Chicago faith communities reached out in solidarity to the Council of Islamic Organizations of Greater Chicago (CIOGC) and the Muslim community after 50 Muslim worshipers at two mosques in Christchurch, New Zealand were killed in a terrorist attack last week. Below are letters of support from our interfaith partners:
TO THE MUSLIM COMMUNITY OF CHICAGOLAND,
With deep sadness, I wish to communicate to you to prayers and concern of the Archdiocese of Chicago over the murders of your co-religionists in Christchurch, New Zealand. Cardinal Blase Cupich has issued a statement condemning these attacks. You will find it appended to this letter.
I am conscious of the fact that as I am writing this letter, many Muslims are gathered at the
mosque for Jummah, the Friday prayer. For your Christian brothers and sisters, it is all the more
painful that the attacks occurred in a city named for Jesus, who taught his disciples “You have heard that it was said to the men of old, ‘You shall not kill; and whoever kills shall be liable to judgment.’
But I say to you that everyone who is angry with his brother shall be liable to judgment; whoever
insults his brother shall be liable . . .” (Matthew 5:21-22) “In this teaching, Jesus calls his followers to examine their hearts, especially the attitudes they hold that beget their actions. Only by rooting out attitudes of hate can humankind live in solidarity.”
Years ago, Pope Saint John Paul II issued a “Message for the World Day of Migrants and Refugees 2003.” The Holy Father wrote:
Often, solidarity does not come easily. It requires training and a turning away from attitudes of closure, which in many societies today have become more subtle and penetrating. To deal with this phenomenon, the Church possesses vast educational and formative resources at all levels. I therefore appeal to parents and teachers to combat racism and xenophobia by inculcating positive attitudes based on Catholic social doctrine. (Oct. 24, 2002) John Paul II went on to say that we must “struggle to overcome any tendency to turn in on [ourselves] and learn to discern in people of other cultures the handiwork of God.” Only in this way, the Holy Father says, can we move “beyond tolerance of others to real respect for their differences.”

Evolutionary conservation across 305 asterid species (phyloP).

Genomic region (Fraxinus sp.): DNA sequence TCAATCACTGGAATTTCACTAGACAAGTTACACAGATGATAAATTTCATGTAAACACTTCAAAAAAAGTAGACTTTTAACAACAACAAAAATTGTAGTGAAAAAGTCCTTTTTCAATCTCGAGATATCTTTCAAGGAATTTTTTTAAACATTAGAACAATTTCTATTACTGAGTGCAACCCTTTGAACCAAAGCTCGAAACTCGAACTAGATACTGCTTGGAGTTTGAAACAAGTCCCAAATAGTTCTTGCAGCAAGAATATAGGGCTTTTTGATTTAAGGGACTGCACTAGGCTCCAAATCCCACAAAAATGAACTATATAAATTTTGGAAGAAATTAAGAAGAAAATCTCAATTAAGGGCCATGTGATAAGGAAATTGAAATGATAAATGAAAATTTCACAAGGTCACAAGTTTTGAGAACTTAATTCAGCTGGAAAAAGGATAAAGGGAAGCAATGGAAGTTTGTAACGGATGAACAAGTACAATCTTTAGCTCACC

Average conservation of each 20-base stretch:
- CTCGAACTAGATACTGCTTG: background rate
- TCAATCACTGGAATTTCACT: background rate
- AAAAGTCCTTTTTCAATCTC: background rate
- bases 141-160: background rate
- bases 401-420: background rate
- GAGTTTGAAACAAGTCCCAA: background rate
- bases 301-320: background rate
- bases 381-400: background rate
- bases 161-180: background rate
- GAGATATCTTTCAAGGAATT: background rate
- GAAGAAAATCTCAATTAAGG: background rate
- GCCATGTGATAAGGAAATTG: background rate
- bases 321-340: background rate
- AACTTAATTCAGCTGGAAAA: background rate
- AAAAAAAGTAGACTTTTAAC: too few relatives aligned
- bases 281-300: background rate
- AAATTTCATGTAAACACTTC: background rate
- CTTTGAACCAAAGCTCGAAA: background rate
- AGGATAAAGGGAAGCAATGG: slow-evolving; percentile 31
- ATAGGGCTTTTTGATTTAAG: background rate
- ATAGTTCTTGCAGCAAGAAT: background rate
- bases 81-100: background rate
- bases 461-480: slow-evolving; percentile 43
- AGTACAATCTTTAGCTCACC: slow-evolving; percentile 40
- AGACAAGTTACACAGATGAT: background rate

If we do this, the fruit will be altruism, openness, and solidarity. If we do not, we will be poisoned by egoism, fear, and rejection. Tolerance is not enough. We must struggle for solidarity.
Thomas A. Baima
Very Rev. Thomas A. Baima, Vicar
Statement of Cardinal Blase J. Cupich, archbishop of
Chicago, on New Zealand Mosques Attacks
March 15, 2019
We learned today of yet another terrorist attack on a place of worship, this time at two mosques in New Zealand. I stand with all people of good will in condemning these senseless acts of violence against Muslims, many of whom were immigrants and refugees. Joining Pope Francis, I assure our Muslim brothers and sisters, particularly those in New Zealand, of our prayers to the one, all-Merciful God for healing and comfort.
We know that the root of these acts is hatred, fear and ignorance of the “other,” which fuels attitudes that dehumanize whole communities and blame them for perceived ills in society. These fears are irrational, but they can produce horrific consequences. The murders in Christchurch, New Zealand, are only the most recent reminder of this global scourge.
At the same time, we in the United States must recognize that we carry a special burden. When we, as a nation, tolerate racism or Islamophobia, or employ it in political rhetoric or in our daily lives, a poison is released which is difficult to contain. The public nature of this horrific act, and similar crimes here and elsewhere in the world, was startling and speaks to the intent of the perpetrators. They wanted to sow hatred and do so publicly.